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Copyright and Fair Use

A guide for creating and using copyrighted materials in education.

What is Fair Use?

Fair Use - Section 107
Identifies limitations on the exclusive rights of copyright owners for educational use of copyrighted materials.

Educational use is not always fair use.  Use the four factors of fair use to determine whether your use of a work will fall under fair use guidelines.

Fair Use Factors

The four factors for making a fair use determination include:

(1) the purpose and character of the use, including whether such use is of a commercial nature or is for nonprofit educational purposes;

(2) the nature of the copyrighted work;

(3) the amount and substantiality of the portion used in relation to the copyrighted work as a whole; and

(4) the effect of the use upon the potential market for or value of the copyrighted work.

Source: Section 107 of the U.S. Copyright Act

How much can I use?

Copyright law does not provide exact guidelines for how much of a work you can post for a course reading.  However, the Agreement on Guidelines for Classroom Copyright in Not-for-Profit Educational Institutions (see full text within Reproduction of Copyrighted Works by Educators and Librarians) provides the following definitions for brevity:

Article from a periodical Less than 2500 words
Book excerpt Not more than 1,000 words or 10% of work (whichever is less)
Poetry from a collection Complete poem if less than 250 words
Short story or essay from a collection Less than 2500 words
Illustrations One chart, graph, diagram, drawing, cartoon or picture per book or periodical issue

Note that these are not definitive guidelines but suggestions that must be weighed with the other three factors of fair use to make a proper determination.

Fair Use Checklist

Complete the Fair Use checklist to document your decision process, and demonstrate your attempts to apply a good faith effort to be in compliance with copyright law.

Fair Use Checklist

The fair use checklist was developed to help educators, librarians, and others to evaluate  content using the four factors of fair use—purpose, nature, amount and effect. It can be used to document "reasonable and good-faith" attempts to apply fair use to materials used in courses.

When using the checklist, keep in mind that the four factors are not definitive or determinative.  Instead, they are to be used to evaluate if your use tips the scales toward fair use, or against it.  In the end, you must come to a conclusion you are comfortable with, and be satisfied with the reasoning you used to come to your decision.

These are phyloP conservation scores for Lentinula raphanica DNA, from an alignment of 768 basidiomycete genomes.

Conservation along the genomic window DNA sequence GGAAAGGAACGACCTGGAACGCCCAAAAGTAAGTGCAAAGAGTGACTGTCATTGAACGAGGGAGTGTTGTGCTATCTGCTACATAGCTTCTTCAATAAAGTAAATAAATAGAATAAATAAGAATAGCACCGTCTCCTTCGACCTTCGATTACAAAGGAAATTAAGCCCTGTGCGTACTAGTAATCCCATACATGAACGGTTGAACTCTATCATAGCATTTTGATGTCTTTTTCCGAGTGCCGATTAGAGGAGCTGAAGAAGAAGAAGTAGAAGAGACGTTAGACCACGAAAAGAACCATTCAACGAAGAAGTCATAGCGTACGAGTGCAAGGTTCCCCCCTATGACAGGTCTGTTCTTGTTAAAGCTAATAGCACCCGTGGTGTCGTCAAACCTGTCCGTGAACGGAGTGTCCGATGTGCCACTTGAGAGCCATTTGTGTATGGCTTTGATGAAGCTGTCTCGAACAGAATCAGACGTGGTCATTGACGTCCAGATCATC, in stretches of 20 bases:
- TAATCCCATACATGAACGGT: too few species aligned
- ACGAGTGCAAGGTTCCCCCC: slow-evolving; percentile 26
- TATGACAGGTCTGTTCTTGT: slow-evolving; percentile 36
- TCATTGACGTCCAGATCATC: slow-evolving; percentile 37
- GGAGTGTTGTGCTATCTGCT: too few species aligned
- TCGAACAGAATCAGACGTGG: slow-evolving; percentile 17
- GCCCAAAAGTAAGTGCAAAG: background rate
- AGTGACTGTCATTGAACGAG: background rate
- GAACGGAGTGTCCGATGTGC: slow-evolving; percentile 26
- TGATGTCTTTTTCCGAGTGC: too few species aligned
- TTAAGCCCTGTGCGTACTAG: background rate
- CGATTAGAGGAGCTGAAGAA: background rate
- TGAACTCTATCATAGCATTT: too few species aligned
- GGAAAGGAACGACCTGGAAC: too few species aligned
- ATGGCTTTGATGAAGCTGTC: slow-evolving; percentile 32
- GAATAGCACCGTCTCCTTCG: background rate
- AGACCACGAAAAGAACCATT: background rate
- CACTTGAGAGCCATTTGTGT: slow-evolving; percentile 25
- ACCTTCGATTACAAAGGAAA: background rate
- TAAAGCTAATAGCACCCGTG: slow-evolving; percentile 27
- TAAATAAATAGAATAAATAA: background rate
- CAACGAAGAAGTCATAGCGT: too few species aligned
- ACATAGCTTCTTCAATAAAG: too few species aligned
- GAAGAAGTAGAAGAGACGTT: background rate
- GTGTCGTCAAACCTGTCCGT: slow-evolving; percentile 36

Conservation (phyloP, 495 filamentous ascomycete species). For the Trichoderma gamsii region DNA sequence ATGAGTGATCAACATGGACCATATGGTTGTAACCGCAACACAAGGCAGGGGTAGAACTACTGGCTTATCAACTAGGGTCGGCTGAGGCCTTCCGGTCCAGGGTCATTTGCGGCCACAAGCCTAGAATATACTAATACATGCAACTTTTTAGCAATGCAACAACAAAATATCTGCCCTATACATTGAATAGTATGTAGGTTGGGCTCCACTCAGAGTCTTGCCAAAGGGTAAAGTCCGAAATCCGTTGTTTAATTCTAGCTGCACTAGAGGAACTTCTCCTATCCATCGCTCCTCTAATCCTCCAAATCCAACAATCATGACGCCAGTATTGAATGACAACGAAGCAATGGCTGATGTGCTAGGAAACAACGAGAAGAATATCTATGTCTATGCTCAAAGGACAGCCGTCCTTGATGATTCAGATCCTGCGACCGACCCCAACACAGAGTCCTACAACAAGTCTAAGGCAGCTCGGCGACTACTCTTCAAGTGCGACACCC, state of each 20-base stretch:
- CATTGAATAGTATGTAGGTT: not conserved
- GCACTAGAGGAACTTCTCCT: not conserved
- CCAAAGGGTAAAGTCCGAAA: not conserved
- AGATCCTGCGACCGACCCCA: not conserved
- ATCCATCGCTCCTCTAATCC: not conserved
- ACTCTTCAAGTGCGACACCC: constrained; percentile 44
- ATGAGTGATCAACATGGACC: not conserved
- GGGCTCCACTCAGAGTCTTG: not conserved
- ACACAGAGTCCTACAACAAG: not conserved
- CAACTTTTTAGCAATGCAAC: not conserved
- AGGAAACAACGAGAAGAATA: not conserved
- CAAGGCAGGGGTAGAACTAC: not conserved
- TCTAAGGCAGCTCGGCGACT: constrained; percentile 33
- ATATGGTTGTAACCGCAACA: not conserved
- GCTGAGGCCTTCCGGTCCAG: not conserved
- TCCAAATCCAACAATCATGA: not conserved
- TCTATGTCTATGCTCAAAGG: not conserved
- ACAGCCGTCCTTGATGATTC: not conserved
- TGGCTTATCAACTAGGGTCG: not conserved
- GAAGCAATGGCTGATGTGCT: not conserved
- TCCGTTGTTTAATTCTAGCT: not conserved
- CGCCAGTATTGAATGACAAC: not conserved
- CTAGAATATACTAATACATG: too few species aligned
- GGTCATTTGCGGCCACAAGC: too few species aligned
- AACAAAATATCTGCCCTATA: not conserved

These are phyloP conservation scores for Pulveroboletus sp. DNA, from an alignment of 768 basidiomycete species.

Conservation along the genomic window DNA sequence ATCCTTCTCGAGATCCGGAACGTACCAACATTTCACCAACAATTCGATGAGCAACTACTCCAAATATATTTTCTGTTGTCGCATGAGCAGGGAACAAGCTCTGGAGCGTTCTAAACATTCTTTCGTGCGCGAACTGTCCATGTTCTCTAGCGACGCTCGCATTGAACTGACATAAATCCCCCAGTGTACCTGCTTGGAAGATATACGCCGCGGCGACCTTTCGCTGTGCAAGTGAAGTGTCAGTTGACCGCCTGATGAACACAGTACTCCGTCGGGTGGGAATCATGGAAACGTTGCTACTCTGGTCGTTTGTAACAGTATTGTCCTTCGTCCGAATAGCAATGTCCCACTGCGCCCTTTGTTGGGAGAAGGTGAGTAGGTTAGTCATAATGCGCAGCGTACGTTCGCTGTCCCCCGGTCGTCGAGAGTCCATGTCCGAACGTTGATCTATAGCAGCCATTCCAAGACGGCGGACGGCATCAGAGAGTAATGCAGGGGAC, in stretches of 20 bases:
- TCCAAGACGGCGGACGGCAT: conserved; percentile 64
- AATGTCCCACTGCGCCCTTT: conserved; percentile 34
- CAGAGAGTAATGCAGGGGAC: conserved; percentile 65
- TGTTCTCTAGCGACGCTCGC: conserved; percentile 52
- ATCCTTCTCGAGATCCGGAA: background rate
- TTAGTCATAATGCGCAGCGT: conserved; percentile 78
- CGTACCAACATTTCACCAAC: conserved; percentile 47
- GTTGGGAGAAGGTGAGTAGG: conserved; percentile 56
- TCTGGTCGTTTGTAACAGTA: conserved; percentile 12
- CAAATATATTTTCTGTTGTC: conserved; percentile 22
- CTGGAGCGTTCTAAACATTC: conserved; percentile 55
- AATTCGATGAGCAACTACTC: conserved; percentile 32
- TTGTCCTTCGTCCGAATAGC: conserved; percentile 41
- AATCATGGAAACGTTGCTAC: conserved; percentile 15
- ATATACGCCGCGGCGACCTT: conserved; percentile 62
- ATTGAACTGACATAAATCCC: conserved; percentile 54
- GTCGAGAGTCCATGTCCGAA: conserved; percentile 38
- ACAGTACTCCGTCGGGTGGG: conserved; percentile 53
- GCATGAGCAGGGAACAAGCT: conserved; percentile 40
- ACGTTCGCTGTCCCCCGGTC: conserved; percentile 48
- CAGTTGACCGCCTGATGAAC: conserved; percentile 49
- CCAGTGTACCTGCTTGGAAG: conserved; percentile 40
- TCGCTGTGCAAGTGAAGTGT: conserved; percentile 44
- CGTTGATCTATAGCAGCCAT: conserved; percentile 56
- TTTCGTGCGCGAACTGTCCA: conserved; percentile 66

Download a printable Fair Use Checklist for your files.  By documenting your reasoning, you are preparing your argument for fair use in the event that your use is challenged in the future (in most cases, very unlikely).

Factors favoring fair use:
  • Teaching or classroom use
  • Research or scholarship
  • Non-profit educational institution
  • Criticism
  • Comment
  • News reporting
  • Transformative or productive use
  • Restricted access (to students)
  • Parody
Factors opposing fair use:
  • Commercial activity
  • Profiting from use
  • Entertainment
  • Bad-faith behavior
  • Denying credit to original author

Factors favoring fair use:
  • Published work
  • Factual or non-fiction based
  • Important to favored educational objectives
Factors opposing fair use:
  • Unpublished work
  • Highly creative work (art, music, novels, films,plays)
  • Fiction

Factors favoring fair use:
  • Small quantity
  • Portion used not central or significant to entire work
  • Amount is appropriate for favored educational purpose
Factors opposing fair use:
  • Large portion or whole work used
  • Portion used is central to “heart” of work

Factors favoring fair use:
  • User owns lawfully acquired or purchased copy of work
  • One or few copies made
  • No significant effect on the market for copyrighted work
  • No similar product marketed by copyright holder
  • Lack of licensing mechanism
Factors opposing fair use:
  • Could replace sale of copyrighted work
  • Impairs market or potential market for copyrighted work
  • Available licensing mechanism for use of work
  • Affordable permission available for using work
  • Numerous copies made
  • You made it accessible on Web or other public form
  • Repeated or long term use

The Fair Use Checklist is used under a Creative Commons BY license from the Copyright Advisory Office of Columbia University, Kenneth D. Crews, director.


Additional online tools to help you make a fair use determination.

Links to Remember